Category Archives: In the Media

A Long-Term Solution Is Needed For Quogue’s Beaches

The following editorial originally ran in The Southampton Press, Western edition, Page A11 of Thursday, August 6, 2015.

On Monday, August 10, the New York State Department of Environmental Conservation will hold a public hearing in Quogue allowing local residents to air their views regarding the village’s permit application for a comprehensive $15 million beach nourishment project. (Click here to launch a pre-addressed email to the DEC, and let your voice be heard!) The application seeks approval to dredge 1.1 million cubic yards of sand from a “borrow area” located one mile offshore and place it, in various proportions, along the entire 2.7-mile Quogue beachfront. The stated purpose of the project is to replace the accumulated sand deficit, mitigate further erosion and maintain the integrity of the barrier island.

Not surprisingly, however, a thorough review of previously submitted written comments to the DEC indicates that the hearing will further highlight that opposition to this project is committed and widespread; in fact, if a voter referendum were held today it would probably be defeated by a substantial majority. Continue reading A Long-Term Solution Is Needed For Quogue’s Beaches

Beach Nourishment is Only a Band-Aid–Not a Solution

The following editorial originally ran in The Southampton Press, Western edition, Page A10 of Thursday, July 10, 2014. 

“Within the next 15 years, higher sea levels combined with storm surge will likely increase the average annual cost of coastal storms along the Eastern Seaboard and the Gulf of Mexico by $2 billion to $3.5 billion. Adding in potential changes in hurricane activity, the likely increase in average annual losses grows to up to $7.3 billion, bringing the total annual price tag for hurricanes and other coastal storms to $35 billion.”

These projections come from a new report commissioned by the Risky Business Project, co-chaired by Henry Paulson, Michael Bloomberg and others.

According to the executive summary of the report, The Economic Risks of Climate Change in the United States: “if we continue on our current path, by 2050 between $66 billion and $106 billion worth of existing coastal property will likely be below sea level nationwide.” The Northeast and Southeast regions are likely to experience the lion’s share.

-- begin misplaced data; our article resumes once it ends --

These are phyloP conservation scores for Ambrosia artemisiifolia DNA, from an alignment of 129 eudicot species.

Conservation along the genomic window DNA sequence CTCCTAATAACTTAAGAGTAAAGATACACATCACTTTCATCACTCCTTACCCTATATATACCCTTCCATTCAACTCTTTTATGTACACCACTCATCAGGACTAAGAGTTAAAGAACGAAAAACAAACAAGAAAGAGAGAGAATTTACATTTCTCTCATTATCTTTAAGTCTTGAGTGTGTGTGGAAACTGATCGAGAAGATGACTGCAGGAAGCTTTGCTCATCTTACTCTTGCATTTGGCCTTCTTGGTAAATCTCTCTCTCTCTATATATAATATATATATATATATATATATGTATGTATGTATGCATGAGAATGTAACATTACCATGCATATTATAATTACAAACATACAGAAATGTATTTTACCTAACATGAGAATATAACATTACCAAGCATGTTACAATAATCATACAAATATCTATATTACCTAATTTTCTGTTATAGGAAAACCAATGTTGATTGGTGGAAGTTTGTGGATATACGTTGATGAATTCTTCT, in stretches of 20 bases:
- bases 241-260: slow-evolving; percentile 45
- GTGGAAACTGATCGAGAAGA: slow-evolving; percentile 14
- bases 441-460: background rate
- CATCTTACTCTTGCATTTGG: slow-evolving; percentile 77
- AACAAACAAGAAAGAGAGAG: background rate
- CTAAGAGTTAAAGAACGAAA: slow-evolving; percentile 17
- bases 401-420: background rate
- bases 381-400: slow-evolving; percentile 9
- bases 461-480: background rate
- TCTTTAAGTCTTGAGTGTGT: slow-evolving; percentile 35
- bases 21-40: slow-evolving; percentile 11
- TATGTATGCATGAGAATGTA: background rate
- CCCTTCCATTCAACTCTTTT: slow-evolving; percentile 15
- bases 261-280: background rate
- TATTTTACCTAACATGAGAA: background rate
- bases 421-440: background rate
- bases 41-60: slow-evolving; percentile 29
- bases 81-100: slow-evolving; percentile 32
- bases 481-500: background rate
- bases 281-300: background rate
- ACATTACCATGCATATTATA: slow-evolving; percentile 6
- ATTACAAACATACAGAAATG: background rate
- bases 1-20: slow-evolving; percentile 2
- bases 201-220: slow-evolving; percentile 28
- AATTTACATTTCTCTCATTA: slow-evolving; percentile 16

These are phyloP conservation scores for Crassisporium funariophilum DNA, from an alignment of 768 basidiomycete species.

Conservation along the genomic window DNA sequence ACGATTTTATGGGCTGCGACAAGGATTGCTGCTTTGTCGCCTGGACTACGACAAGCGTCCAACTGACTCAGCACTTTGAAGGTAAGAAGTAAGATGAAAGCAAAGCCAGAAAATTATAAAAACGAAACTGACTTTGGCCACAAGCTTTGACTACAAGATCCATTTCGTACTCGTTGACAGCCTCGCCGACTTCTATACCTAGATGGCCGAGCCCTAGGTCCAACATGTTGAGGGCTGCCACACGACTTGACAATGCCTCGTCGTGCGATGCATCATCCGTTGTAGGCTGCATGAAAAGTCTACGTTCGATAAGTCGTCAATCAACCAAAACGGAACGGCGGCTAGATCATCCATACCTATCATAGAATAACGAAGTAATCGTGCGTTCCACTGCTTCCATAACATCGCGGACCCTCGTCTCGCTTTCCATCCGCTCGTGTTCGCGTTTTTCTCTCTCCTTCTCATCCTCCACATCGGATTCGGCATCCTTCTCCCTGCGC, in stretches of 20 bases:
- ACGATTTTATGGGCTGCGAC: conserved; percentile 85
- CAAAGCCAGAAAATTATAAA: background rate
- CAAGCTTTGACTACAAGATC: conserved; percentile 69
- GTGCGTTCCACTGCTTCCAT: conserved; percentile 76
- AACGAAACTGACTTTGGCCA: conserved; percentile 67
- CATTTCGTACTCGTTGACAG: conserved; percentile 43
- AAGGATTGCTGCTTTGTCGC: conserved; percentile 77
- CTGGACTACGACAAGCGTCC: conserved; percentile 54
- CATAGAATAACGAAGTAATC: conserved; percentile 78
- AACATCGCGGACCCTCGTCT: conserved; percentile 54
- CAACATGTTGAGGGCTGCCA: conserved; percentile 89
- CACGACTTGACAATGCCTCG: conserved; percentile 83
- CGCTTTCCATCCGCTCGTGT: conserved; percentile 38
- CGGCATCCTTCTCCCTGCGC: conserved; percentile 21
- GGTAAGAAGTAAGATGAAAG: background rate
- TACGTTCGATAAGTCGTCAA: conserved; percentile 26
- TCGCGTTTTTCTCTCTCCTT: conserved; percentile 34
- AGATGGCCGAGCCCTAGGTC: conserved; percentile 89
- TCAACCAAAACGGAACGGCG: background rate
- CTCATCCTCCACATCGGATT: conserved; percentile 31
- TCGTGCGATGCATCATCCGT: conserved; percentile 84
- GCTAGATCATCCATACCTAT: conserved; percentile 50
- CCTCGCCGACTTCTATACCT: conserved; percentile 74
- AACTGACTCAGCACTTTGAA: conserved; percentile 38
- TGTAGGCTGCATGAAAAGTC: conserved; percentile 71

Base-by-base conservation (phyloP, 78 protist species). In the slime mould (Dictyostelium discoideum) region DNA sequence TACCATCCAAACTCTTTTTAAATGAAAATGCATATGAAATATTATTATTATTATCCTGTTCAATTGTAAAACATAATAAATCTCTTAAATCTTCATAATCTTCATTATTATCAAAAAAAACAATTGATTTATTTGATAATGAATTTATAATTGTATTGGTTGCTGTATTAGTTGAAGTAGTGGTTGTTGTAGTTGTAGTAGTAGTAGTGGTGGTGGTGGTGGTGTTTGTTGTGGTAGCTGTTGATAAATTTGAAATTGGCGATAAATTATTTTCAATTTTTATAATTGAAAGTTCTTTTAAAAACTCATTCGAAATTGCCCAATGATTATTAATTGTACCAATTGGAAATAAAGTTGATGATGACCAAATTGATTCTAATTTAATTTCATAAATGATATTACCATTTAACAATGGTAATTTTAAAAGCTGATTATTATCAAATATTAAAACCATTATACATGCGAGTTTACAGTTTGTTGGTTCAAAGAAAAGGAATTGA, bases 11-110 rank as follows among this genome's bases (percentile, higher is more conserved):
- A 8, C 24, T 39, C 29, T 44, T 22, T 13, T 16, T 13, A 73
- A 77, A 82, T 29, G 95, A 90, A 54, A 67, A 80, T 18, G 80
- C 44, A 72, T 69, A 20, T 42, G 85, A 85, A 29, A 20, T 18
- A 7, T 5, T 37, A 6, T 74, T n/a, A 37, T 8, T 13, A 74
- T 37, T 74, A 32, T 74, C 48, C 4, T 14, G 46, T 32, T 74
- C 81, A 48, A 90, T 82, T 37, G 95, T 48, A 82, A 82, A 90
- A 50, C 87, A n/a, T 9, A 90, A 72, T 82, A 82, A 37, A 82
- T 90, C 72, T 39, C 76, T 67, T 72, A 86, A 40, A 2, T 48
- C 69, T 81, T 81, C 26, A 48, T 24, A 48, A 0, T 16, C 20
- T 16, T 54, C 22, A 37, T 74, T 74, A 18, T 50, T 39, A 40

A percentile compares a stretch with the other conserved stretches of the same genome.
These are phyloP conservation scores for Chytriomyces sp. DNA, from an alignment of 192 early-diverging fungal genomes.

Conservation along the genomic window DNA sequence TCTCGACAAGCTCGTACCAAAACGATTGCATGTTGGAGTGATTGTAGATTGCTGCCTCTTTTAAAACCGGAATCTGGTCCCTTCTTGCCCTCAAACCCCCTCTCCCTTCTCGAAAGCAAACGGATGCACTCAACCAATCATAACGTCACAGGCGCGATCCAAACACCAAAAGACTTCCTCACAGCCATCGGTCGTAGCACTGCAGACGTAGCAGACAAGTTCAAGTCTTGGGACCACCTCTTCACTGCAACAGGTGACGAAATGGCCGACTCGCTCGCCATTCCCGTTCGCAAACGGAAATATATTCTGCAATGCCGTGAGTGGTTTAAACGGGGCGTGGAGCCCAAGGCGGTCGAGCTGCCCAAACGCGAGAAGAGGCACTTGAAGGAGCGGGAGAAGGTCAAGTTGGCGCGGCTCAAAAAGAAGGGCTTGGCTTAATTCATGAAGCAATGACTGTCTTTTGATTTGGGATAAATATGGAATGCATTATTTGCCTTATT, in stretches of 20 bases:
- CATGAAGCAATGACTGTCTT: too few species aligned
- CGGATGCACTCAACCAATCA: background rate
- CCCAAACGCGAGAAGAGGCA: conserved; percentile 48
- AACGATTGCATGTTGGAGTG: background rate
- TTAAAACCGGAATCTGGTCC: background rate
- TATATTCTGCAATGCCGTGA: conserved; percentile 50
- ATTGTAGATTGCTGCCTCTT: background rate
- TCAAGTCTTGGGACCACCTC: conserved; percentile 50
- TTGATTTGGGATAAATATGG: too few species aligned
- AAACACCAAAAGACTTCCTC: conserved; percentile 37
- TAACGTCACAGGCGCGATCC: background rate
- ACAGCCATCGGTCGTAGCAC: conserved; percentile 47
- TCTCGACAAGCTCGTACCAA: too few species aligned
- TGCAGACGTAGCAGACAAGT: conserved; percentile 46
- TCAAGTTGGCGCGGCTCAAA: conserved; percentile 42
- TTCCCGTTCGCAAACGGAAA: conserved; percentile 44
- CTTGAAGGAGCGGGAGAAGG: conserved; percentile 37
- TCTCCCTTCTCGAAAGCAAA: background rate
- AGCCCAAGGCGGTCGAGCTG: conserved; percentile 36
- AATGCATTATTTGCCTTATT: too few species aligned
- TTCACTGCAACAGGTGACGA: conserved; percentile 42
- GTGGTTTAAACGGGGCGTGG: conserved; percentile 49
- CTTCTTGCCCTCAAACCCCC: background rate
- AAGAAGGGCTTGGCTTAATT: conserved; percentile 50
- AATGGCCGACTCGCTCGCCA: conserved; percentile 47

As project co-chair and former U.S. Secretary of the Treasury Henry Paulson reasons, “to plan for climate change, we must plan for volatility and disruption.”

Currently, the Village of Quogue has no such plan. Instead, we have been historically reactive to coastal events and rely on an outdated coastal management framework that, aside from a few amendments, has largely gone untouched since the late 1990s. Our current generic environmental impact statement—a document upon which many erosion control and development permitting decisions are based—was written nearly 20 years ago. Continue reading Beach Nourishment is Only a Band-Aid–Not a Solution

Grossman Summarizes Dr. Young’s Presentation in Quogue

For those who missed CCQ’s August 17th presentation by Dr. Robert Young, we encourage you to read a brief reaction and summary of the event, Time to Take Heed, authored by Karl Grossman and published by The Southampton Press. Mr. Grossman is an award-winning journalist who has dedicated much time and ink to covering the history and current state of the East End’s beaches.

The CCQ is pleased that Mr. Grossman’s interpretation of Dr. Young’s message is consistent with ours: that the best and most cost-effective intervention to save both private property and our beaches is to relocate structures, whenever it is possible to do so.

Dr. Young stressed that the implementation of hard structures to control erosion (such as revetments, groins, seawalls, jetties and so-called “semi-hard” structures, like geo-tubes)  create considerable damage to the beach. It was surprising to learn that these negative effects have been formally acknowledged by the Army Corps of Engineers, although the Corps continues to incorporate the use of many hard structures in its reformulation of the Fire Island to Montauk Point plan—a topic Mr. Grossman has covered extensively as recently as July, and stretching back far before Superstorm Sandy.

To read the full article, please click here. (Many thanks to The Press News Group for consenting to our use and reproduction of the article.)